The Duke and Duchess of Cambridge have chosen celebrity portrait photographer Jason Bell to take the official pictures to mark the christening of their son Prince George.
Bell is renowned for his images of Hollywood stars and rock and pop legends like Sir Paul McCartney, actress Scarlett Johansson and former England footballer David Beckham.
The baptism of William and Kate's baby will be held tomorrow afternoon in the little known Chapel Royal at St James's Palace.
Kensington Palace confirmed the commission of Bell in a statement, reading: "The Duke and Duchess of Cambridge have asked Jason Bell to be the official photographer at the christening of their son, Prince George. Mr Bell will take the official photographs at Clarence House following the service in the Chapel Royal.
"Jason Bell is a well-established portrait photographer and his work has appeared in many of the world's foremost publications.
"Many of Jason's photos have been acquired for the National Portrait Gallery for their permanent collection. He has received a number of awards, including The Royal Photographic Society's Terence Donovan Award for outstanding contribution to photography and the Best British Black and White Photographer at the British Picture Editor's Awards.
"He was made an Honorary Fellow of the Royal Photographic Society in September 2011."
The photographs taken after the ceremony will be historic images that are expected to capture four generations of the royal family together.
The pictures will show the Queen with three future monarchs - the Prince of Wales, William and George.
It will echo the picture taken in July 1894 during the christening of the future Edward VIII, showing the royal baby with his father, later George V, grandfather, the future Edward VII, and great grandmother, Queen Victoria.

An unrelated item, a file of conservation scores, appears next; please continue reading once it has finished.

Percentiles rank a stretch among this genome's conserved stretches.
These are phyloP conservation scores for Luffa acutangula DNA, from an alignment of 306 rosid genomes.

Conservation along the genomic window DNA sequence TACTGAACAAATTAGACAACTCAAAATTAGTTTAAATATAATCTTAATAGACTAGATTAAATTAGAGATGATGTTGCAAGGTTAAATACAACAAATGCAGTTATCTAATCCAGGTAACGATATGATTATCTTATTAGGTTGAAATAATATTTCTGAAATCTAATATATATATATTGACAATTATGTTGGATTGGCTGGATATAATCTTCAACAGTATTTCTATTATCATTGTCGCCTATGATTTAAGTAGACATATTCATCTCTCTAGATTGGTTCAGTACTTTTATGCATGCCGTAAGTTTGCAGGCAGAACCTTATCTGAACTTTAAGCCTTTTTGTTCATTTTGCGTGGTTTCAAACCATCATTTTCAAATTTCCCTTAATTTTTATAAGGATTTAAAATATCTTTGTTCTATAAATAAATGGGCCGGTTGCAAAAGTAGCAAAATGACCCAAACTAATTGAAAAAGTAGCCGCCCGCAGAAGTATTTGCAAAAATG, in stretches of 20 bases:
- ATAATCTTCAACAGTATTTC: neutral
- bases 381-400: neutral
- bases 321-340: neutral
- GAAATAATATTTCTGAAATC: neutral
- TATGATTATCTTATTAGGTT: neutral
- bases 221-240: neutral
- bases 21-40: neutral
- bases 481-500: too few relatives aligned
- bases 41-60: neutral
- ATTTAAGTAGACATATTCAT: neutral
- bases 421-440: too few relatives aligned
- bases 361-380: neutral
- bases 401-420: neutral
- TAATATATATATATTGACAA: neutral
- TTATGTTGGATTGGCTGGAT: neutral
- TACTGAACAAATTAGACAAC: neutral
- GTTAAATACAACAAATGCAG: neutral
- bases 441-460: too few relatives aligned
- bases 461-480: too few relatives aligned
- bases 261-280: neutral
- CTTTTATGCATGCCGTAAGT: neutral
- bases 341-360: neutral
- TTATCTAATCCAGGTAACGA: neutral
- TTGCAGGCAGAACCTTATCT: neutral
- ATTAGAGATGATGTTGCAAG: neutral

Bell's images have been featured in the National Portrait Gallery and published in glossy magazines like Vogue and Vanity Fair.
William and Kate's three-month-old baby will be welcomed into the Christian faith surrounded by his immediate family and the close friends of his parents.
The Archbishop of Canterbury, the Most Rev Justin Welby, who has already spoken of the "great privilege and honour" of baptising George, said today he hoped that others will be inspired to seek the same ceremony for themselves and their children.
He added: "As a nation we're celebrating the birth of someone who in due course will be the head of state.
"That's extraordinary. It gives you this sense of forward looking, of the forwardness of history as well as the backwardness of history, and what a gift to have this new life and to look forward."
The guest list has not been released but Kensington Palace has said that "close members of both families'' will attend.
The Queen and the Duke of Edinburgh are expected to be at the christening along with Charles, who has become a grandfather for the first time, the Duchess of Cornwall and Prince Harry.
Kate's family - parents Carole and Michael Middleton and siblings Pippa and James - are likely to be invited, along with the godparents who have not been publicly named.
There has been speculation about who the Cambridges might choose to be their son's godparents.
Close friends Hugh van Cutsem and Thomas van Straubenzee are thought to be in the running along with Old Etonian James Meade.
In past decades, senior royal babies - the Queen, Charles and William - have been christened at Buckingham Palace.
But the Cambridges have chosen the Chapel Royal, where the coffin of the Duke's mother, Diana, Princess of Wales, lay before her funeral.
Princess Beatrice was the last well known royal baby to be christened at St James's Palace, in December 1988.
George will be christened in a replica of the intricate lace and satin christening gown made for Queen Victoria's eldest daughter, Victoria, the Princess Royal, in 1841.
The Earl and Countess of Wessex's son, Viscount Severn, became the first royal baby to wear the new robe at his christening in 2008.